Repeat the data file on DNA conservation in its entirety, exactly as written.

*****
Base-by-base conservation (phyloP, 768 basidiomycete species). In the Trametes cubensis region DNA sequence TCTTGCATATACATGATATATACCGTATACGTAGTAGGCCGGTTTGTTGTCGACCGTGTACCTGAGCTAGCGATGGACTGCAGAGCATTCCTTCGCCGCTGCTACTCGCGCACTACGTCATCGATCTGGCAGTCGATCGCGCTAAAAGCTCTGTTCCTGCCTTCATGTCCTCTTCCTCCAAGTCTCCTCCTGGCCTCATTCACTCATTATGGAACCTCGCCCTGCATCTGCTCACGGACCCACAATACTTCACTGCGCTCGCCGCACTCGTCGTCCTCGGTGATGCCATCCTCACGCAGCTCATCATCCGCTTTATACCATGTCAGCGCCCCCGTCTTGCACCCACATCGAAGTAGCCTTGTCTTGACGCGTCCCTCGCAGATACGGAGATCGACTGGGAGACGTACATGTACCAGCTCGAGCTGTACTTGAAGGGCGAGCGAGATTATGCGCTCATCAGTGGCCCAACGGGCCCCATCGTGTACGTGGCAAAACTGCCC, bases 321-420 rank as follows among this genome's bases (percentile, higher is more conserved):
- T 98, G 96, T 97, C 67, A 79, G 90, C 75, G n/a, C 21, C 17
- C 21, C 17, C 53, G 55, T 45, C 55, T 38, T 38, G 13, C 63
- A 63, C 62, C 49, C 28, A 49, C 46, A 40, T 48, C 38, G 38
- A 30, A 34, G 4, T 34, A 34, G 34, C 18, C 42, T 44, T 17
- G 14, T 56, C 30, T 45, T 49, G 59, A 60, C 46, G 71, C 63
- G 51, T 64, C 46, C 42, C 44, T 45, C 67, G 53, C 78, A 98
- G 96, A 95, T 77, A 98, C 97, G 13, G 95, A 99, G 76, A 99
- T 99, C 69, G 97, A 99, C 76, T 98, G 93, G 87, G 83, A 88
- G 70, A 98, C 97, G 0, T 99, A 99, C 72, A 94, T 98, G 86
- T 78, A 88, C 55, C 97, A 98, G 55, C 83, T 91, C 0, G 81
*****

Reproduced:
Base-by-base conservation (phyloP, 768 basidiomycete species). In the Trametes cubensis region DNA sequence TCTTGCATATACATGATATATACCGTATACGTAGTAGGCCGGTTTGTTGTCGACCGTGTACCTGAGCTAGCGATGGACTGCAGAGCATTCCTTCGCCGCTGCTACTCGCGCACTACGTCATCGATCTGGCAGTCGATCGCGCTAAAAGCTCTGTTCCTGCCTTCATGTCCTCTTCCTCCAAGTCTCCTCCTGGCCTCATTCACTCATTATGGAACCTCGCCCTGCATCTGCTCACGGACCCACAATACTTCACTGCGCTCGCCGCACTCGTCGTCCTCGGTGATGCCATCCTCACGCAGCTCATCATCCGCTTTATACCATGTCAGCGCCCCCGTCTTGCACCCACATCGAAGTAGCCTTGTCTTGACGCGTCCCTCGCAGATACGGAGATCGACTGGGAGACGTACATGTACCAGCTCGAGCTGTACTTGAAGGGCGAGCGAGATTATGCGCTCATCAGTGGCCCAACGGGCCCCATCGTGTACGTGGCAAAACTGCCC, bases 321-420 rank as follows among this genome's bases (percentile, higher is more conserved):
- T 98, G 96, T 97, C 67, A 79, G 90, C 75, G n/a, C 21, C 17
- C 21, C 17, C 53, G 55, T 45, C 55, T 38, T 38, G 13, C 63
- A 63, C 62, C 49, C 28, A 49, C 46, A 40, T 48, C 38, G 38
- A 30, A 34, G 4, T 34, A 34, G 34, C 18, C 42, T 44, T 17
- G 14, T 56, C 30, T 45, T 49, G 59, A 60, C 46, G 71, C 63
- G 51, T 64, C 46, C 42, C 44, T 45, C 67, G 53, C 78, A 98
- G 96, A 95, T 77, A 98, C 97, G 13, G 95, A 99, G 76, A 99
- T 99, C 69, G 97, A 99, C 76, T 98, G 93, G 87, G 83, A 88
- G 70, A 98, C 97, G 0, T 99, A 99, C 72, A 94, T 98, G 86
- T 78, A 88, C 55, C 97, A 98, G 55, C 83, T 91, C 0, G 81